Here, Defendant objects to Judge Scanlon's recommendation that its motion be denied without prejudice, and requests that the motion instead be granted and Plaintiffs' claims be dismissed with prejudice. Defendant argues that "Plaintiffs have repeatedly failed to comply with numerous orders of the Court compelling them, on pain of sanctions including dismissal, to either respond to discovery, communicate with counsel, or otherwise comply with court orders." (Def.'s Obj. to Report (Dkt. No. 54) at 1.) Defendant also argues that an "insubstantial document production" has "prejudiced its ability to fully defend itself." (Def.'s Obj. to Report (Dkt. No. 54) at 4.)

In the case at bar, after conducting a de novo review of the Report, the Court concludes that Magistrate Judge Scanlon's Report should be approved and adopted, for the reasons that follow. The parties were not experiencing any issues with respect to the conduct of discovery until Plaintiff's counsel moved to withdraw on January 12, 2012. After Plaintiffs' counsel withdrew, Plaintiffs proceeded pro se. (See Report at 4 n.1.) On March 26, 2013, Fireman's Fund filed its Motion to Dismiss. On April 4, 2013, Plaintiffs opposed the motion via letter, and indicated that they were experiencing a number of health issues that caused delays in the case. (Dkt. No. 43.) Plaintiffs later retained counsel in May of 2013 (Dkt. No. 38), and filed a full response to the motion soon thereafter. (Dkt. No. 44.)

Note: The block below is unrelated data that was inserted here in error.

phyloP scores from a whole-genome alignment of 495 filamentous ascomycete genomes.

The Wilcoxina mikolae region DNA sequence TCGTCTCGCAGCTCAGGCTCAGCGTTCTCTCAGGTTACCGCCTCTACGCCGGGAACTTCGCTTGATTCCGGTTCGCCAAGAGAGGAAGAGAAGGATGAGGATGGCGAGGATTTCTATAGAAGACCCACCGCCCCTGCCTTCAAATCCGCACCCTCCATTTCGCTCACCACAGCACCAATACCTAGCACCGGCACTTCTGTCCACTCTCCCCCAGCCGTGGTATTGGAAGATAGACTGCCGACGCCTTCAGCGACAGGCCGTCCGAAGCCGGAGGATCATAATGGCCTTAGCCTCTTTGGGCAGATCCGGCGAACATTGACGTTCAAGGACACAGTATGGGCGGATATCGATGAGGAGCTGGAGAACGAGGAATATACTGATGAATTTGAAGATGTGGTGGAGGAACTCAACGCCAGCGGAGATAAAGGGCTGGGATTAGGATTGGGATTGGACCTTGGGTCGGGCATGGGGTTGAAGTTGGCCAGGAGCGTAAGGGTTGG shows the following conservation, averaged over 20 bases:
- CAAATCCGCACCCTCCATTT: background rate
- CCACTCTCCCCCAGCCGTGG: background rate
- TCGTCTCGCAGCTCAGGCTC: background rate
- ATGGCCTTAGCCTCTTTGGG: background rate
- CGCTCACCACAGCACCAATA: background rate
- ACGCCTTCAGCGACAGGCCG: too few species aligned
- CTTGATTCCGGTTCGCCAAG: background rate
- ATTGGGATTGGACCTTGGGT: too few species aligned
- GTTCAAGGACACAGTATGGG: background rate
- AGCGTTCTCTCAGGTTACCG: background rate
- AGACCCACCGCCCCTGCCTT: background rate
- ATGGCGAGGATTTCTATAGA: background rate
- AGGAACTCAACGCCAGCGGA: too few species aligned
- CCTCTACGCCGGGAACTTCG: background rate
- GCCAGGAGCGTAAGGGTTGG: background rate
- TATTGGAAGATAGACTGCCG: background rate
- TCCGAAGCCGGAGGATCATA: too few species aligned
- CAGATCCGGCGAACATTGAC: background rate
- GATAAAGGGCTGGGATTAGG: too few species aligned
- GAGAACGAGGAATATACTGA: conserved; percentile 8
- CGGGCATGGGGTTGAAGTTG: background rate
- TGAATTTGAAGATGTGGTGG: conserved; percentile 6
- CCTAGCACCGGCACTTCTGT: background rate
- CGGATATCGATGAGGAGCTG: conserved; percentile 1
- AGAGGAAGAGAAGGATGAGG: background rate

Magistrate Judge Scanlon performed a detailed analysis of the five Drake factors, determining that the first two factors might tilt in favor of dismissal, but that the last three did not. As a result, she concluded that dismissal of the Plaintiffs' claims was not warranted at this time.

The Court recognizes Fireman's Fund's frustration; the nearly two year delays are significant. The Court, mindful that dismissal is an extreme remedy, agrees with Magistrate Judge Scanlon's balancing of the Drake factors, and agrees that monetary sanctions in the form of attorneys' fees are the appropriate remedy in light of the Circuit's preference for resolution on the merits. Accordingly, at the present time, the Court will not dismiss Plaintiffs' claims.

III. Conclusion

In sum, upon review of Judge Scanlon's Report and Defendant's objections, and after reviewing de novo those portions of the record to which the objections were made, the Court adopts the Report and Recommendation and hereby denies Fireman Fund's Motion to Dismiss.